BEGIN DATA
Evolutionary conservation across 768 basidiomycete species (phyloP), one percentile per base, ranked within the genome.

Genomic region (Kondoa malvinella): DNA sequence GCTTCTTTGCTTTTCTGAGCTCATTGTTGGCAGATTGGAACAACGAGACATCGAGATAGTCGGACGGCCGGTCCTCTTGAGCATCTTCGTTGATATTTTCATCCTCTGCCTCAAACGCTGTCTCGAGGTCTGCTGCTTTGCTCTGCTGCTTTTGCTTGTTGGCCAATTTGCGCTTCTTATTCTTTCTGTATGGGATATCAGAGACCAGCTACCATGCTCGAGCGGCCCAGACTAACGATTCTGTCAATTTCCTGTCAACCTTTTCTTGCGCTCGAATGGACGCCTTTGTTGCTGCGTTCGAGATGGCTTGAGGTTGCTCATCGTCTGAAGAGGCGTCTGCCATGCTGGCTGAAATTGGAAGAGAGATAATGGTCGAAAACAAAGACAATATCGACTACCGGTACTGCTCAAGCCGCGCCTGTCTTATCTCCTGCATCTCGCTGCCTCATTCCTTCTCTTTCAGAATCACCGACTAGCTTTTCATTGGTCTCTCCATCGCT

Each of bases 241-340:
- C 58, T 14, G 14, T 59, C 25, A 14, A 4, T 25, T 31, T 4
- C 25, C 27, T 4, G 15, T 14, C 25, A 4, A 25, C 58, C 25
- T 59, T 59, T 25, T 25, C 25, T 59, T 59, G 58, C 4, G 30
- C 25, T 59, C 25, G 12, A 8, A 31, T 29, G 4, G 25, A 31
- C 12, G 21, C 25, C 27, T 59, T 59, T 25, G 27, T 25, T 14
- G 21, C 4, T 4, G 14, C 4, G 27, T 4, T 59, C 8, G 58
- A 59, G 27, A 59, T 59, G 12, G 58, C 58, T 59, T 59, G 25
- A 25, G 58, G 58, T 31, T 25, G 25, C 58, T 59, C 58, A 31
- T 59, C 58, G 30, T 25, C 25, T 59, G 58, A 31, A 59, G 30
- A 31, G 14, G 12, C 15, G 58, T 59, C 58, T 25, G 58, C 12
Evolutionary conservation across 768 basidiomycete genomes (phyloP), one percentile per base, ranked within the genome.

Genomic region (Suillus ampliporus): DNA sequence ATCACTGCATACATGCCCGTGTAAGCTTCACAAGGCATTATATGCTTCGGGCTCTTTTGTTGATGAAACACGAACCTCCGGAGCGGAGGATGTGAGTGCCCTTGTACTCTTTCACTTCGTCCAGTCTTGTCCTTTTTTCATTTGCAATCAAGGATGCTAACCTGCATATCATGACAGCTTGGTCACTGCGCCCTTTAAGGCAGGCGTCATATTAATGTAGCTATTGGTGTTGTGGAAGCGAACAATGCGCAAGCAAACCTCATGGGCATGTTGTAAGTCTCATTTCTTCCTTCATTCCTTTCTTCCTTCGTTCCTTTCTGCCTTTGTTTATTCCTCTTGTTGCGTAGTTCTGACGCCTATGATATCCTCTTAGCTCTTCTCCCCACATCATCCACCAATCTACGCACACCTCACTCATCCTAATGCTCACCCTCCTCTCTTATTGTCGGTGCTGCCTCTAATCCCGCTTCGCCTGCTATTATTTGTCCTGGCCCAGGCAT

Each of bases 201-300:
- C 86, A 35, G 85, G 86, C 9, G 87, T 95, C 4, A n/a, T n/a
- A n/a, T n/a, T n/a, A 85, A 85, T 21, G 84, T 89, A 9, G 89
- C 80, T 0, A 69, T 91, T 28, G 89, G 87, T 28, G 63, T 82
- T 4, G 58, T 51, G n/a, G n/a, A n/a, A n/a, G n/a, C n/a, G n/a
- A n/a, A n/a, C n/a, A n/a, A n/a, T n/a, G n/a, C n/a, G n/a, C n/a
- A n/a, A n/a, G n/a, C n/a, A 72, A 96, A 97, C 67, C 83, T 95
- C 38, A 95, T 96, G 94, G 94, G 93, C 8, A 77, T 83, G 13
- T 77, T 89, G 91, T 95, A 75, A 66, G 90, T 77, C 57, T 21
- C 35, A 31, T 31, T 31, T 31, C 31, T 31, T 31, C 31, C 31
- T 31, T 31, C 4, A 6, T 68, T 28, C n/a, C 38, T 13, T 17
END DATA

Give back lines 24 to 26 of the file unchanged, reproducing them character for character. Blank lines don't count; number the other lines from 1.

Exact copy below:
- T 77, T 89, G 91, T 95, A 75, A 66, G 90, T 77, C 57, T 21
- C 35, A 31, T 31, T 31, T 31, C 31, T 31, T 31, C 31, C 31
- T 31, T 31, C 4, A 6, T 68, T 28, C n/a, C 38, T 13, T 17